Differing opinions (sort of) from the New York Times over whether technology is or isn’t what the science-fiction writers imagined. From a November article titled “In Defense of Technology”:
Physical loneliness can still exist, of course, but you’re never friendless online. Don’t tell me the spiritual life is over. In many ways it’s only just begun. Technology is not doing what the sci-fi writers warned it might — it is not turning us into digits or blank consumers, into people who hate community. Instead, there is evidence that the improvements are making us more democratic, more aware of the planet, more interested in the experience of people who aren’t us, more connected to the mysteries of privacy and surveillance. It’s also pressing us to question what it means to have life so easy, when billions do not. I lived through the age of complacency, before information arrived and the outside world liquified its borders. And now it seems as if the real split in the world will not only be between the fed and the unfed, the healthy and the unhealthy, but between those with smartphones and those without.
And now, in response to the Sony hack, Frank Bruni writes, “The specter that science fiction began to raise decades ago has come true, but with a twist. Computers and technology don’t have minds of their own. They have really, really big mouths.” He continues:
“Nothing you say in any form mediated through digital technology — absolutely nothing at all — is guaranteed to stay private,” wrote Farhad Manjoo, a technology columnist for The Times, in a blog post on Thursday. He issued a “reminder to anyone who uses a digital device to say anything to anyone, ever. Don’t do it. Don’t email, don’t text, don’t update, don’t send photos.” He might as well have added, “Don’t live,” because self-expression and sharing aren’t easily abandoned, and other conduits for them — landlines, snail mail — no longer do the trick.
But the New York Times doesn’t stop agreeing with itself there (by the way, this is totally fine, I have no problem with the contradictions and actually appreciate them). From “As Robots Grow Smarter, American Workers Struggle to Keep Up”:
Yet there is deep uncertainty about how the pattern will play out now, as two trends are interacting. Artificial intelligence has become vastly more sophisticated in a short time, with machines now able to learn, not just follow programmed instructions, and to respond to human language and movement. … At the same time, the American work force has gained skills at a slower rate than in the past — and at a slower rate than in many other countries. Americans between the ages of 55 and 64 are among the most skilled in the world, according to a recent report from the Organization for Economic Cooperation and Development. Younger Americans are closer to average among the residents of rich countries, and below average by some measures.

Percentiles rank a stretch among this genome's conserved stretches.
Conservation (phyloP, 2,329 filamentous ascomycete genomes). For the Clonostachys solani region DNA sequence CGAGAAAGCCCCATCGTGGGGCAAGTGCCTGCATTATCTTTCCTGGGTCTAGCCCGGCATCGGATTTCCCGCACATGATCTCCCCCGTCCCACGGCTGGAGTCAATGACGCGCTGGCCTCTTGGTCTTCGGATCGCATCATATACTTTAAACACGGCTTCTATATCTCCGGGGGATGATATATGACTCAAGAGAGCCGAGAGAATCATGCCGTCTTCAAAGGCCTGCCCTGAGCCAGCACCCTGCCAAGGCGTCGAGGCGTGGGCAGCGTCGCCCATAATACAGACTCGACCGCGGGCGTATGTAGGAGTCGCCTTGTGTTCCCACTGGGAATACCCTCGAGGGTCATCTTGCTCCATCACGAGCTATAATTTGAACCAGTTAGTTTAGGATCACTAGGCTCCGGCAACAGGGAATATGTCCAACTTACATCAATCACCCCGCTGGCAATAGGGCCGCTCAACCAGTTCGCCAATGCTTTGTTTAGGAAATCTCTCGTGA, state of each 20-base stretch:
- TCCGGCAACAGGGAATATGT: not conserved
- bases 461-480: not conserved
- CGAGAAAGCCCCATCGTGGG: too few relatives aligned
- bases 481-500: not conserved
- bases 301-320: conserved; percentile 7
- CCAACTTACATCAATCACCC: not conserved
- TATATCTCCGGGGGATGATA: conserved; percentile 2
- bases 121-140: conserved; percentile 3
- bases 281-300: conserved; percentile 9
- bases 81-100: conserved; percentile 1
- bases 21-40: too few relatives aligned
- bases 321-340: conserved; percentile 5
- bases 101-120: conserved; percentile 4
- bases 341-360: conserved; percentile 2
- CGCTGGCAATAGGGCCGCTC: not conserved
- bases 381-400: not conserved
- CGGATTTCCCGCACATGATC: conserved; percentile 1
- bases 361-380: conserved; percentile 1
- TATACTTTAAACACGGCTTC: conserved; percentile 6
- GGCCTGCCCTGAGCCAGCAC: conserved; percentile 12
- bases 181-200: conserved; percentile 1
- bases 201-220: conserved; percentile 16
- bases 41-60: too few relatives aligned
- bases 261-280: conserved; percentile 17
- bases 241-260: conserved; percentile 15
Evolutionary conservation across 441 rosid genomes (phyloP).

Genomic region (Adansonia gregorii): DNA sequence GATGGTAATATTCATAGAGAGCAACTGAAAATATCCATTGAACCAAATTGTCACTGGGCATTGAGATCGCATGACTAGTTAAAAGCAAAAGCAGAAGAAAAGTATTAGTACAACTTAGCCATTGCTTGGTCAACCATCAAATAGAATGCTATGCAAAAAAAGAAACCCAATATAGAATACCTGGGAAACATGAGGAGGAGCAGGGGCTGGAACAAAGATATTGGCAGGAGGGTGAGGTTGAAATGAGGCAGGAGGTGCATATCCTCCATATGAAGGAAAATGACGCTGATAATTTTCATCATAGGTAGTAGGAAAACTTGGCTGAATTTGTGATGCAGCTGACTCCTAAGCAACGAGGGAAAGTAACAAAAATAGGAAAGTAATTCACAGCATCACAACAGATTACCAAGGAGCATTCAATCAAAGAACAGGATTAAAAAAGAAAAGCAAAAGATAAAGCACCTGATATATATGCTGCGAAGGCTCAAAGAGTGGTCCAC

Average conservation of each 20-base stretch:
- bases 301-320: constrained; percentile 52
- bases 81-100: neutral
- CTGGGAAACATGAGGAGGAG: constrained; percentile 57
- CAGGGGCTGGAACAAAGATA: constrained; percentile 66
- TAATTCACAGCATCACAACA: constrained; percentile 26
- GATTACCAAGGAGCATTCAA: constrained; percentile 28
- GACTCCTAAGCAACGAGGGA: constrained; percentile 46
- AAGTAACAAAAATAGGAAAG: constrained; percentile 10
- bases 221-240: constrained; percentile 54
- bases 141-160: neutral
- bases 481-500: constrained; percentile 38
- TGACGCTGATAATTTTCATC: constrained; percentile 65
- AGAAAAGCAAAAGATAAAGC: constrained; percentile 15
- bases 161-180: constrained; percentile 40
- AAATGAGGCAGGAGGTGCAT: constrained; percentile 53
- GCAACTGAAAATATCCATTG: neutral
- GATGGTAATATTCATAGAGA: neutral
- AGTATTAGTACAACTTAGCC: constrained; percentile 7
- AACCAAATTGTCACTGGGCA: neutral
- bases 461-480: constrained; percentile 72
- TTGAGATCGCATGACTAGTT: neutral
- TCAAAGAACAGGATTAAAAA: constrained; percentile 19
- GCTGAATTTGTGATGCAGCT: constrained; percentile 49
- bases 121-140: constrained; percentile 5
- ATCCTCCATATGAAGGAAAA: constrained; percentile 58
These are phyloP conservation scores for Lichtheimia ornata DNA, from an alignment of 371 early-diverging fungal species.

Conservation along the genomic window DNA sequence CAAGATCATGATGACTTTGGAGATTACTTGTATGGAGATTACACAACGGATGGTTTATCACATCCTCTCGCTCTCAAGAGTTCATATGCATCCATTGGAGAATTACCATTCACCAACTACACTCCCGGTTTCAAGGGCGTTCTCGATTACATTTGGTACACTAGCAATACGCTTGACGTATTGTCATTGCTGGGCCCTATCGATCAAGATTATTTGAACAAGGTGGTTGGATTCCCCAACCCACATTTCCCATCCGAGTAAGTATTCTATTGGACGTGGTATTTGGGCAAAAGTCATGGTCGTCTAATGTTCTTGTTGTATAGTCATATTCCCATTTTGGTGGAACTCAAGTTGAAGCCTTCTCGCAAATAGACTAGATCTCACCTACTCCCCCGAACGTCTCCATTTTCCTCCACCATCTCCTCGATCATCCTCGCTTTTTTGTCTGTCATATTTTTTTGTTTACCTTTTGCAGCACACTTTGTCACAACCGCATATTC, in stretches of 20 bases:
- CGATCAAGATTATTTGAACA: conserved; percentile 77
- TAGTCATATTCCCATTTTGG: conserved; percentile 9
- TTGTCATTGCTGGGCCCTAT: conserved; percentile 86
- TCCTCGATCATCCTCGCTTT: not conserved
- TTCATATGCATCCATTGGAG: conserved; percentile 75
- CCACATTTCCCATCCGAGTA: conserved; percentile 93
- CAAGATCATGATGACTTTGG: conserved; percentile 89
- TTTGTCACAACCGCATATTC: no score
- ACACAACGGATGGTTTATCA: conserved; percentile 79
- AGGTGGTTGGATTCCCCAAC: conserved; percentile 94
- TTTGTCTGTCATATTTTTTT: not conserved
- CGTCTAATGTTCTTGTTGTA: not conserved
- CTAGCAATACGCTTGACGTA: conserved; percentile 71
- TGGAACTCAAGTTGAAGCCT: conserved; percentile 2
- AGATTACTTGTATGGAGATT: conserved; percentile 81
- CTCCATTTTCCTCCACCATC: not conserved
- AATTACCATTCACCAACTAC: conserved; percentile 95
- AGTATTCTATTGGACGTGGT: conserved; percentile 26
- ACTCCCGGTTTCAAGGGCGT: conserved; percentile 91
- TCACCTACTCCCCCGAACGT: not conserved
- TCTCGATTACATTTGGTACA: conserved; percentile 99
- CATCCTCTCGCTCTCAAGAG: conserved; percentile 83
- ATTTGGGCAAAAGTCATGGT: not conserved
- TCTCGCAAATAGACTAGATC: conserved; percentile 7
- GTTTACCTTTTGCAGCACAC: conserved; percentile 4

My opinion falls into the protopian camp: Things are definitely getting better, but new complexities are bound to emerge as things change. It’s not going to be simple and there are lots of questions we should be asking ourselves about how technology is changing us and the world, but it’s much healthier to start from a place of positivity and recognition that much of the change is good change.
Interesting point of distinction between Google and Facebook’s approach to the world in this long feature of Zuckerberg and Facebook’s approach to wiring the world. Specifically in reference to Facebook and Google buying drone companies as a possible approach to getting internet to rural areas:
Google also has a drone program—in April it bought one of Ascenta’s competitors, Titan Aerospace—but what’s notable about its approach so far is that it has been almost purely technological and unilateral: we want people to have the Internet, so we’re going to beam it at them from a balloon. Whereas Facebook’s solution is a blended one. It has technological pieces but also a business piece (making money for the cell-phone companies) and a sociocultural one (luring people online with carefully curated content). The app is just one part of a human ecosystem where every-body is incentivized to keep it going and spread it around. “Certainly, one big difference is that we tend to look at the culture around things,” Zuckerberg says. “That’s just a core part of building any social project.” The subtext being, all projects are social.
This is a pretty interesting point of difference between how the two companies view the world. Google sees every problem as a pure technical issue whereas Facebook sees it as part cultural and part technical. I’m not totally sure I buy it (it seems unfair to call Android a purely technical solution), but it’s an interesting lens to look through when examining two of the world’s most important tech companies.